By Madison Morse
Living in the Ledge Staff Reporter
Two of Grand Ledge’s most well-known parks are getting a makeover.
Starting this construction season, Jaycee Park and Oak Park will be undergoing expansions. The motion was brought forward at the April 11 City Council meeting. The additions will be made to fit the needs of the community, according to City Administrator Adam Smith.
“The acquisition will provide for the expansion of Jaycee Park and enhance a connector trail for the existing river walk and new non-motorized trail facility,” said Smith. “As discussed in city’s 2011 Parks and Recreation Plan, the need to provide fishing opportunities, wildlife viewing and public recreation opportunities.”
“Oak Park contains some of the most spectacular outcrops of bedrock ledges in the area. The project will enable improved access to recreational opportunities and will provide for improved maintenance of the natural features of the site through addressing erosion control and storm-water run-off.”
University of Utah Parks, Recreation and Tourism Professor Jeff Rose said that he believes the project is a smart move for the community.
“Jaycee Park boat launch adds a bit more water front opportunities. This is one of the trends that is occurring across the country. Boards are trying to get money donated and purchase land adjacent water resources,” said Rose. “Oak Park has lots of multiple use opportunities. All of which are looking for multiple uses of particular resources. Lots of different groups are satisfied. Everyone is happy. I believe these expansions are fairly intuitive and reasonable.”
The new expansion will provide multiple new amenities to each of the parks as well.
“This project (Jaycee Park) will provide increased public access to the Grand River shoreline available for fishing, rock climbing, canoeing, kayaking and wildlife viewing,” said Smith.
“The added lands (to Oak Park) will also provide approximately 270 additional feet of Grand River frontage for public fishing, wildlife viewing, recreation, urban trail connection, and education,” Smith continued.
However, a project of this size does not come without having to lose a piece of property in the process.
“We just purchased a house right at the end of the park with a lot of property, maybe 200 feet or more waterfront property. The house is going to come down in the next few weeks,” said Grand Ledge Mayor Kalmin Smith. “Then right where the house itself sat is going to be a parking area for some of the trailers that bring boats. Once we get control of the property we will be able to connect the walking paths.”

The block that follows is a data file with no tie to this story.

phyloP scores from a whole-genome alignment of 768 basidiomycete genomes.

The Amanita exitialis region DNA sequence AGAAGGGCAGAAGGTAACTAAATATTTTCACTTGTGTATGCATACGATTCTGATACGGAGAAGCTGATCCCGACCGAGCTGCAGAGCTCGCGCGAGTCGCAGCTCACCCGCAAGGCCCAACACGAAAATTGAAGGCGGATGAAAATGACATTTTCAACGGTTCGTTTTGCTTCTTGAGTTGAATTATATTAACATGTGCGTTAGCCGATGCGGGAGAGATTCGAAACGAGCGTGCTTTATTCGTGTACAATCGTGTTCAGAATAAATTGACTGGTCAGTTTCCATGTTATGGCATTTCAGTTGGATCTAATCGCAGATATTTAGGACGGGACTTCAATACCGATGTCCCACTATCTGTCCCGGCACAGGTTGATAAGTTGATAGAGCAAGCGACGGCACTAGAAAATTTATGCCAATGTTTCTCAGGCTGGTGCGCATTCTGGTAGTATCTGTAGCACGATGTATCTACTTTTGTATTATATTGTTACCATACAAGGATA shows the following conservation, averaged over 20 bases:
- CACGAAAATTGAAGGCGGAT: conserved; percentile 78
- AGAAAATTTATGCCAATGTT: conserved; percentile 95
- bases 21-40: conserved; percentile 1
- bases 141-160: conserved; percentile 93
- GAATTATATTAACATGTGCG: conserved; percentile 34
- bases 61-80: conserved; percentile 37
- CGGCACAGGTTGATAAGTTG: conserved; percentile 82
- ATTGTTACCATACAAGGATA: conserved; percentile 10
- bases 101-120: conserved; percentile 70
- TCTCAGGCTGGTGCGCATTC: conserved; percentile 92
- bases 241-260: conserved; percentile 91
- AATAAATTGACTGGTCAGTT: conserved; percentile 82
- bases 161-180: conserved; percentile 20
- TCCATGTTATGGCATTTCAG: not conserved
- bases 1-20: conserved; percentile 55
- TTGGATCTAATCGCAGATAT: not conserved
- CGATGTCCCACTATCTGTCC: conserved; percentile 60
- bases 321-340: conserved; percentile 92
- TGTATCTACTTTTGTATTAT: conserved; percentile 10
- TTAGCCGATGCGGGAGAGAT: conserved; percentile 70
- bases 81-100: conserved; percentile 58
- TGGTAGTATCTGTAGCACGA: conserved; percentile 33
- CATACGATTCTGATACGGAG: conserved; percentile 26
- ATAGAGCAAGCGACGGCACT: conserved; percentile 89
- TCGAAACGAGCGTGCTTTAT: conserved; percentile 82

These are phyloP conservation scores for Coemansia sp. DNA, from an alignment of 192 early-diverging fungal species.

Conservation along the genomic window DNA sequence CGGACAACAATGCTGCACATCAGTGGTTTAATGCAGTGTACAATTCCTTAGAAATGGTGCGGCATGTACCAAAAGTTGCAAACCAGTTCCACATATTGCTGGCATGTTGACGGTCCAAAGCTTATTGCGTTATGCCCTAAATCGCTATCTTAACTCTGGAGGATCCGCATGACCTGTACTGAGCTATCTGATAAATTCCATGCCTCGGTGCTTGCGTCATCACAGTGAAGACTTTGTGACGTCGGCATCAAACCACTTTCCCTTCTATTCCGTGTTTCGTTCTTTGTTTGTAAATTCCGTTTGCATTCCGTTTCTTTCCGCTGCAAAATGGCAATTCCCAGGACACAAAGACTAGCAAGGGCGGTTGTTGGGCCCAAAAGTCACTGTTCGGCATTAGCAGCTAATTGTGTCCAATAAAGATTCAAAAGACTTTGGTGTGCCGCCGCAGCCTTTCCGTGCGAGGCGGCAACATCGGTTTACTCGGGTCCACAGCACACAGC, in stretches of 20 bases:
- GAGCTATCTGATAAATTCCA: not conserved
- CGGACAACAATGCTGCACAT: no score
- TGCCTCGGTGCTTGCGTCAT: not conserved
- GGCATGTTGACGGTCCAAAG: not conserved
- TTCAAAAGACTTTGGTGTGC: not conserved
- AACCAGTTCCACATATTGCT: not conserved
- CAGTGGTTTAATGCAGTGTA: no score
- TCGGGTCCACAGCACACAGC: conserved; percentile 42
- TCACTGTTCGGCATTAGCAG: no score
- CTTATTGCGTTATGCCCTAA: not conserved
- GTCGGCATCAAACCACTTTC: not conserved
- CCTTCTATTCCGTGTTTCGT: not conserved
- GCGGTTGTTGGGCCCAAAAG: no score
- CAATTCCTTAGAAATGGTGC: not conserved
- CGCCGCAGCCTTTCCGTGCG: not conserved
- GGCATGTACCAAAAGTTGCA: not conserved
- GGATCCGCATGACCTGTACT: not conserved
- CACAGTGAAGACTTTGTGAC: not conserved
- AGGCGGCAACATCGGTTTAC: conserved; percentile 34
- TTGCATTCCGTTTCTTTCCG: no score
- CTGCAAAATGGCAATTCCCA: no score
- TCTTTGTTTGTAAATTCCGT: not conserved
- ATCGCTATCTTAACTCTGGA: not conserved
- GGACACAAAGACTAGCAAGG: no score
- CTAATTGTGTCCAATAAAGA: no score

No reward comes without risk, said Pennsylvania State University Recreation, Park and Tourism Management Professor Benjamin Hickerson.
“The unfortunate thing for parks is that land is worth a lot of money and many people view land differently. They say it’s a place to develop or live,” said Hickerson. “It’s difficult to acquire land for parks. You would hope that you’re not forcing anyone into losing a house or their land but it’s all apart of the plan. It’s a difficult thing to do but expand in a way that accommodates everyone.”
Despite the loss of the house, residents of Grand Ledge are excited for the expansion to be underway.
“I am really looking forward to the expansions at Oak and Jaycee Park. One of the biggest factors in moving to Grand Ledge was all the beautiful parks. My fiancé and I enjoy taking our dogs on walks at all the local parks. So I was super happy to hear of the approval of the park expansion,” said Grand Ledge resident Courtney Kilbourn.
“As an avid kayaker, I really hope the boat launch makes the Grand River more accessible,” she said. “As the owner of three dogs, I really hope they add a dog park at Oak Park as part of their addition. Myself and the community are very excited for this great opportunity we have been given.”
Now that a plan is set in motion, it’s full steam ahead said Kalmin Smith.
“I think most of the basic problems of the city are under control. Our budget is pretty solid right now. So the little things we keep doing depend on where the opportunities are. We’ve got all this property along the river and it’s time to get it better developed.”